It has been 17 years since the Estonia ferry sank on its voyage from Tallinn to Stockholm. According to one MP, the disaster brought the euphoria of the restoration of independence to an abrupt end but also provided a lesson in how to build the nation's capacity for responding to disasters.
"We regained freedom, stared building our state institutions, but the Estonia disaster made us face the fact that the responsibility for one's state required much greater exertions," MP Andres Anvelt told uudised.err.ee.
Anvelt, an ex-police officer, said Estonian society started thinking differently about major disasters and how much ability to cope it required on the part of the community, taxpayers and the state.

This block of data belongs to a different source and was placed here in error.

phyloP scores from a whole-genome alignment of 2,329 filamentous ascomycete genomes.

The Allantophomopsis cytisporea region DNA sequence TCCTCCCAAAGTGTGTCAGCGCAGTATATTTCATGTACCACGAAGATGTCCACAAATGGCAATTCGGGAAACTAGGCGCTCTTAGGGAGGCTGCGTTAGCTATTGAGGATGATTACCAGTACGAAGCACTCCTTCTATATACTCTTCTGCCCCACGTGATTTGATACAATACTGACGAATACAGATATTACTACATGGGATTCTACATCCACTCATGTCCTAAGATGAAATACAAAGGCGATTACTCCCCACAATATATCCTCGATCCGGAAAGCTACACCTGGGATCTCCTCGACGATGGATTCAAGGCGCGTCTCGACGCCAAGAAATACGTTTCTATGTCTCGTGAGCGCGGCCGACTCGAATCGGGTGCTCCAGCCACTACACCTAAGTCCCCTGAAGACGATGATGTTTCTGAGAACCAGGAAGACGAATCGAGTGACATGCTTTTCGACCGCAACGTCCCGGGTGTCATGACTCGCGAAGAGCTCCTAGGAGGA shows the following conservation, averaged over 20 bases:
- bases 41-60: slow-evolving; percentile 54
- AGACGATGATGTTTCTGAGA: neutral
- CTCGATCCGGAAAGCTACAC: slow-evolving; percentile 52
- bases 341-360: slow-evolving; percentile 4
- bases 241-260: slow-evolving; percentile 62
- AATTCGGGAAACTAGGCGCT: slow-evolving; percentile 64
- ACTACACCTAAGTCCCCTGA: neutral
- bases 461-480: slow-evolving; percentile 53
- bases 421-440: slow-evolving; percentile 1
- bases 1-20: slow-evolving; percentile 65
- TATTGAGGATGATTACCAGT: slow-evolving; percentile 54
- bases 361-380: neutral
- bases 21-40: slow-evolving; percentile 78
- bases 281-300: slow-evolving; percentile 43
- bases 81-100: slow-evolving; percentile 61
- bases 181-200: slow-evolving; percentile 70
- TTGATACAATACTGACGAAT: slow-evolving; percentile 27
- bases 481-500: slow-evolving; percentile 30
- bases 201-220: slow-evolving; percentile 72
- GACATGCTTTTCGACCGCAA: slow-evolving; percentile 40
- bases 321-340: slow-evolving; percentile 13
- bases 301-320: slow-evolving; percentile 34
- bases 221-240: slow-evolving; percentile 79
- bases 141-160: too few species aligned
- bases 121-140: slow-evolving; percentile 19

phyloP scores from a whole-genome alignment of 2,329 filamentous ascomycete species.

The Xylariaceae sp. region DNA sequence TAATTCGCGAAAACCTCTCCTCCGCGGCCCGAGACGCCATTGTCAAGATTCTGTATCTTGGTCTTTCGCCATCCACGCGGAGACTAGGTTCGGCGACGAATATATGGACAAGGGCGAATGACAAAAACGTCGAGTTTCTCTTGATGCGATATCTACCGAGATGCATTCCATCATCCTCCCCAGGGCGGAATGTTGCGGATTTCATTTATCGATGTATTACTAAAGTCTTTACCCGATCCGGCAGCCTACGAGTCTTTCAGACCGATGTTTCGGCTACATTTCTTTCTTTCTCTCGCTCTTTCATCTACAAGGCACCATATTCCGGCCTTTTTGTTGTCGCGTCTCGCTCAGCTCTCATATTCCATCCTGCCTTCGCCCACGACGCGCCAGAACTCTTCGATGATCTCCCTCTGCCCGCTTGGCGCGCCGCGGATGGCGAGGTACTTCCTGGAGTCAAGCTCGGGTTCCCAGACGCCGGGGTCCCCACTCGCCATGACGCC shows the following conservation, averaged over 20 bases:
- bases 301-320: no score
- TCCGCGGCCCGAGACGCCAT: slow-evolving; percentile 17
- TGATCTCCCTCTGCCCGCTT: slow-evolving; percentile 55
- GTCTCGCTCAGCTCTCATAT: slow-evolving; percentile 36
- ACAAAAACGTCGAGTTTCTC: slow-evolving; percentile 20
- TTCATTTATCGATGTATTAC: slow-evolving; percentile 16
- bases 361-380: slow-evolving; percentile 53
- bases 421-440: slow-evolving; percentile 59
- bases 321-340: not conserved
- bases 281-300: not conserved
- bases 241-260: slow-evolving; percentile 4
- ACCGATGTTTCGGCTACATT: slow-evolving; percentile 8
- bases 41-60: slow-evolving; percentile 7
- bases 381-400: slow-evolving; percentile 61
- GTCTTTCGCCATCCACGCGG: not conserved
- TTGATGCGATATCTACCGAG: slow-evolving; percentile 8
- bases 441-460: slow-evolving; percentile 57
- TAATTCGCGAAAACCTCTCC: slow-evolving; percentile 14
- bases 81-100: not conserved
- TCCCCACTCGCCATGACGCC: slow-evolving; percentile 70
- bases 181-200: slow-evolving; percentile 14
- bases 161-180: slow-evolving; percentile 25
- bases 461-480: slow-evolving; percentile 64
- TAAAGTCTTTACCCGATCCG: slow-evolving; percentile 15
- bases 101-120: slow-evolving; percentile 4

Coping, according to Anvelt, meant both rescue response and ability to support the families of victims. "We didn't have that capacity at the time," he said.
Anvelt was involved in the investigation of the sinking in his role as a Central Criminal Police employee.
"We had to deal directly with an open wound for so many people, relatives and friends. It certainly left its mark in the people involved in the investigation, even though usually it's said investigators are not allowed to get personally involved."
A number of memorial events will be held this year to mark the 1994 sinking, which took the lives of 850, the majority of them Swedish and 285 of them Estonian.